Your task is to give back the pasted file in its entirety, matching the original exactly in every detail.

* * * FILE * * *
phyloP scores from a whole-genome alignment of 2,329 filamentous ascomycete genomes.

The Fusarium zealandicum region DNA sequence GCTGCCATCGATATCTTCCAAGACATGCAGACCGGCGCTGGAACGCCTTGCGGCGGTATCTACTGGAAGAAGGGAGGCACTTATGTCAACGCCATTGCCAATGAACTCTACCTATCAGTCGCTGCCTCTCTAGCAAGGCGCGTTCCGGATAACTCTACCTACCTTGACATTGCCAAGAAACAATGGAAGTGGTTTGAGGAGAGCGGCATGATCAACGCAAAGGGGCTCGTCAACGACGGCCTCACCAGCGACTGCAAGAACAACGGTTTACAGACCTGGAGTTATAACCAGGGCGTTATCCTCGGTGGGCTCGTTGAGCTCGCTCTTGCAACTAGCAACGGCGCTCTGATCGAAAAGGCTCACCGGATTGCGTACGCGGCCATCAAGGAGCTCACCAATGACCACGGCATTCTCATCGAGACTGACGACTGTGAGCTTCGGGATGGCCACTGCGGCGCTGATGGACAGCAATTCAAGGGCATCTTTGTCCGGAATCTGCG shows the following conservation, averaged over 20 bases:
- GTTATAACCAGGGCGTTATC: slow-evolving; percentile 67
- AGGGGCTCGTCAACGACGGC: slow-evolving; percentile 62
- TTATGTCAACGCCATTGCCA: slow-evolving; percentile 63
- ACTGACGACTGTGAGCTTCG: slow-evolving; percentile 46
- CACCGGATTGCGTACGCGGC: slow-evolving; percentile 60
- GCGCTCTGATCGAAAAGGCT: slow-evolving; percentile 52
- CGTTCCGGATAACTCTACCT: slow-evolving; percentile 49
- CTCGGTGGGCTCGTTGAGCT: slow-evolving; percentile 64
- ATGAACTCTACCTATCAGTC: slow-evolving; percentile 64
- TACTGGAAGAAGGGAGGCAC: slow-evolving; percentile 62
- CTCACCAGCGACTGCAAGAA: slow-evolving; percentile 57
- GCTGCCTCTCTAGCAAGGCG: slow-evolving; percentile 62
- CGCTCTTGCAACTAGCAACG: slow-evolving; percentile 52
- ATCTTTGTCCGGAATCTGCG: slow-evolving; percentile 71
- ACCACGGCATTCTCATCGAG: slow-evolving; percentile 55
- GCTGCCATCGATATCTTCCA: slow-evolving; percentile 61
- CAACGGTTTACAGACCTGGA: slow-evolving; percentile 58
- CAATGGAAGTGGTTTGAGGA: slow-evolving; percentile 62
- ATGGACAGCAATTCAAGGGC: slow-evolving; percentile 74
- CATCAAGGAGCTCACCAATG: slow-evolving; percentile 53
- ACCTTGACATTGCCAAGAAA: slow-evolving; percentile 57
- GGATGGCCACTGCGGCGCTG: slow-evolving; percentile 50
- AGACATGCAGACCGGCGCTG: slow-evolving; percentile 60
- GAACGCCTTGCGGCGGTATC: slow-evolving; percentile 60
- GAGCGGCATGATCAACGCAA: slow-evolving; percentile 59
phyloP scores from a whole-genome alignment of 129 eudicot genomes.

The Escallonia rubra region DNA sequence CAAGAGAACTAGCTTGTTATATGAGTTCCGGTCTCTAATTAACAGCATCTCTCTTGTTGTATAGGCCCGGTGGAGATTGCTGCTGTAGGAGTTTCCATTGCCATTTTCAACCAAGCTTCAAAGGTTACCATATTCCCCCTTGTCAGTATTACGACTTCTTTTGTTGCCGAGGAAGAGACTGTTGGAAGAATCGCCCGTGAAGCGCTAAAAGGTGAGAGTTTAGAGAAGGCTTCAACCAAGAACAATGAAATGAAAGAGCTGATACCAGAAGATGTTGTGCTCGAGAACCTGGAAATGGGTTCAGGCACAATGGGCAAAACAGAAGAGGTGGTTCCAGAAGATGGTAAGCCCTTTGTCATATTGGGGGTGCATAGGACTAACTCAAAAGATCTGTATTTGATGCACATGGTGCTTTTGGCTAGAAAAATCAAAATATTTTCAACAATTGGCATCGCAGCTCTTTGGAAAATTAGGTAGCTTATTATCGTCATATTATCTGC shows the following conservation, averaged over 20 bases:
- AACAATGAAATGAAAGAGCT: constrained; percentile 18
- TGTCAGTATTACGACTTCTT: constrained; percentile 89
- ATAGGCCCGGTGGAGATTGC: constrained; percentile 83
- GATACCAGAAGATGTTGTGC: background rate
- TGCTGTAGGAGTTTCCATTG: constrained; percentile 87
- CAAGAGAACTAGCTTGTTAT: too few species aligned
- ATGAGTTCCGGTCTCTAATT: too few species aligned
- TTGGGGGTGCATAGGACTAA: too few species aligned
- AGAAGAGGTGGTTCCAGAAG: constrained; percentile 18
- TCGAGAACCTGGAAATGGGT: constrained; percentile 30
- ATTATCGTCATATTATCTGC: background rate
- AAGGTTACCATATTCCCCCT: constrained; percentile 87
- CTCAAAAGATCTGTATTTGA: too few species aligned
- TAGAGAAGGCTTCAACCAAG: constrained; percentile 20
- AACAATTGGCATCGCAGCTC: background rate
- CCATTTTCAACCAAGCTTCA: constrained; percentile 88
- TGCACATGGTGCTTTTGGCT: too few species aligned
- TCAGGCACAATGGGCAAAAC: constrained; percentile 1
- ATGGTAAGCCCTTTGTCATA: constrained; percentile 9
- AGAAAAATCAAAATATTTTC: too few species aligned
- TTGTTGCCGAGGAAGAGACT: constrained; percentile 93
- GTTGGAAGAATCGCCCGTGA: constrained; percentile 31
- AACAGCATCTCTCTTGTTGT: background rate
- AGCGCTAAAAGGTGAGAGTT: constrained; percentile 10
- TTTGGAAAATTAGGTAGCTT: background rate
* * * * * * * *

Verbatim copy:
phyloP scores from a whole-genome alignment of 2,329 filamentous ascomycete genomes.

The Fusarium zealandicum region DNA sequence GCTGCCATCGATATCTTCCAAGACATGCAGACCGGCGCTGGAACGCCTTGCGGCGGTATCTACTGGAAGAAGGGAGGCACTTATGTCAACGCCATTGCCAATGAACTCTACCTATCAGTCGCTGCCTCTCTAGCAAGGCGCGTTCCGGATAACTCTACCTACCTTGACATTGCCAAGAAACAATGGAAGTGGTTTGAGGAGAGCGGCATGATCAACGCAAAGGGGCTCGTCAACGACGGCCTCACCAGCGACTGCAAGAACAACGGTTTACAGACCTGGAGTTATAACCAGGGCGTTATCCTCGGTGGGCTCGTTGAGCTCGCTCTTGCAACTAGCAACGGCGCTCTGATCGAAAAGGCTCACCGGATTGCGTACGCGGCCATCAAGGAGCTCACCAATGACCACGGCATTCTCATCGAGACTGACGACTGTGAGCTTCGGGATGGCCACTGCGGCGCTGATGGACAGCAATTCAAGGGCATCTTTGTCCGGAATCTGCG shows the following conservation, averaged over 20 bases:
- GTTATAACCAGGGCGTTATC: slow-evolving; percentile 67
- AGGGGCTCGTCAACGACGGC: slow-evolving; percentile 62
- TTATGTCAACGCCATTGCCA: slow-evolving; percentile 63
- ACTGACGACTGTGAGCTTCG: slow-evolving; percentile 46
- CACCGGATTGCGTACGCGGC: slow-evolving; percentile 60
- GCGCTCTGATCGAAAAGGCT: slow-evolving; percentile 52
- CGTTCCGGATAACTCTACCT: slow-evolving; percentile 49
- CTCGGTGGGCTCGTTGAGCT: slow-evolving; percentile 64
- ATGAACTCTACCTATCAGTC: slow-evolving; percentile 64
- TACTGGAAGAAGGGAGGCAC: slow-evolving; percentile 62
- CTCACCAGCGACTGCAAGAA: slow-evolving; percentile 57
- GCTGCCTCTCTAGCAAGGCG: slow-evolving; percentile 62
- CGCTCTTGCAACTAGCAACG: slow-evolving; percentile 52
- ATCTTTGTCCGGAATCTGCG: slow-evolving; percentile 71
- ACCACGGCATTCTCATCGAG: slow-evolving; percentile 55
- GCTGCCATCGATATCTTCCA: slow-evolving; percentile 61
- CAACGGTTTACAGACCTGGA: slow-evolving; percentile 58
- CAATGGAAGTGGTTTGAGGA: slow-evolving; percentile 62
- ATGGACAGCAATTCAAGGGC: slow-evolving; percentile 74
- CATCAAGGAGCTCACCAATG: slow-evolving; percentile 53
- ACCTTGACATTGCCAAGAAA: slow-evolving; percentile 57
- GGATGGCCACTGCGGCGCTG: slow-evolving; percentile 50
- AGACATGCAGACCGGCGCTG: slow-evolving; percentile 60
- GAACGCCTTGCGGCGGTATC: slow-evolving; percentile 60
- GAGCGGCATGATCAACGCAA: slow-evolving; percentile 59
phyloP scores from a whole-genome alignment of 129 eudicot genomes.

The Escallonia rubra region DNA sequence CAAGAGAACTAGCTTGTTATATGAGTTCCGGTCTCTAATTAACAGCATCTCTCTTGTTGTATAGGCCCGGTGGAGATTGCTGCTGTAGGAGTTTCCATTGCCATTTTCAACCAAGCTTCAAAGGTTACCATATTCCCCCTTGTCAGTATTACGACTTCTTTTGTTGCCGAGGAAGAGACTGTTGGAAGAATCGCCCGTGAAGCGCTAAAAGGTGAGAGTTTAGAGAAGGCTTCAACCAAGAACAATGAAATGAAAGAGCTGATACCAGAAGATGTTGTGCTCGAGAACCTGGAAATGGGTTCAGGCACAATGGGCAAAACAGAAGAGGTGGTTCCAGAAGATGGTAAGCCCTTTGTCATATTGGGGGTGCATAGGACTAACTCAAAAGATCTGTATTTGATGCACATGGTGCTTTTGGCTAGAAAAATCAAAATATTTTCAACAATTGGCATCGCAGCTCTTTGGAAAATTAGGTAGCTTATTATCGTCATATTATCTGC shows the following conservation, averaged over 20 bases:
- AACAATGAAATGAAAGAGCT: constrained; percentile 18
- TGTCAGTATTACGACTTCTT: constrained; percentile 89
- ATAGGCCCGGTGGAGATTGC: constrained; percentile 83
- GATACCAGAAGATGTTGTGC: background rate
- TGCTGTAGGAGTTTCCATTG: constrained; percentile 87
- CAAGAGAACTAGCTTGTTAT: too few species aligned
- ATGAGTTCCGGTCTCTAATT: too few species aligned
- TTGGGGGTGCATAGGACTAA: too few species aligned
- AGAAGAGGTGGTTCCAGAAG: constrained; percentile 18
- TCGAGAACCTGGAAATGGGT: constrained; percentile 30
- ATTATCGTCATATTATCTGC: background rate
- AAGGTTACCATATTCCCCCT: constrained; percentile 87
- CTCAAAAGATCTGTATTTGA: too few species aligned
- TAGAGAAGGCTTCAACCAAG: constrained; percentile 20
- AACAATTGGCATCGCAGCTC: background rate
- CCATTTTCAACCAAGCTTCA: constrained; percentile 88
- TGCACATGGTGCTTTTGGCT: too few species aligned
- TCAGGCACAATGGGCAAAAC: constrained; percentile 1
- ATGGTAAGCCCTTTGTCATA: constrained; percentile 9
- AGAAAAATCAAAATATTTTC: too few species aligned
- TTGTTGCCGAGGAAGAGACT: constrained; percentile 93
- GTTGGAAGAATCGCCCGTGA: constrained; percentile 31
- AACAGCATCTCTCTTGTTGT: background rate
- AGCGCTAAAAGGTGAGAGTT: constrained; percentile 10
- TTTGGAAAATTAGGTAGCTT: background rate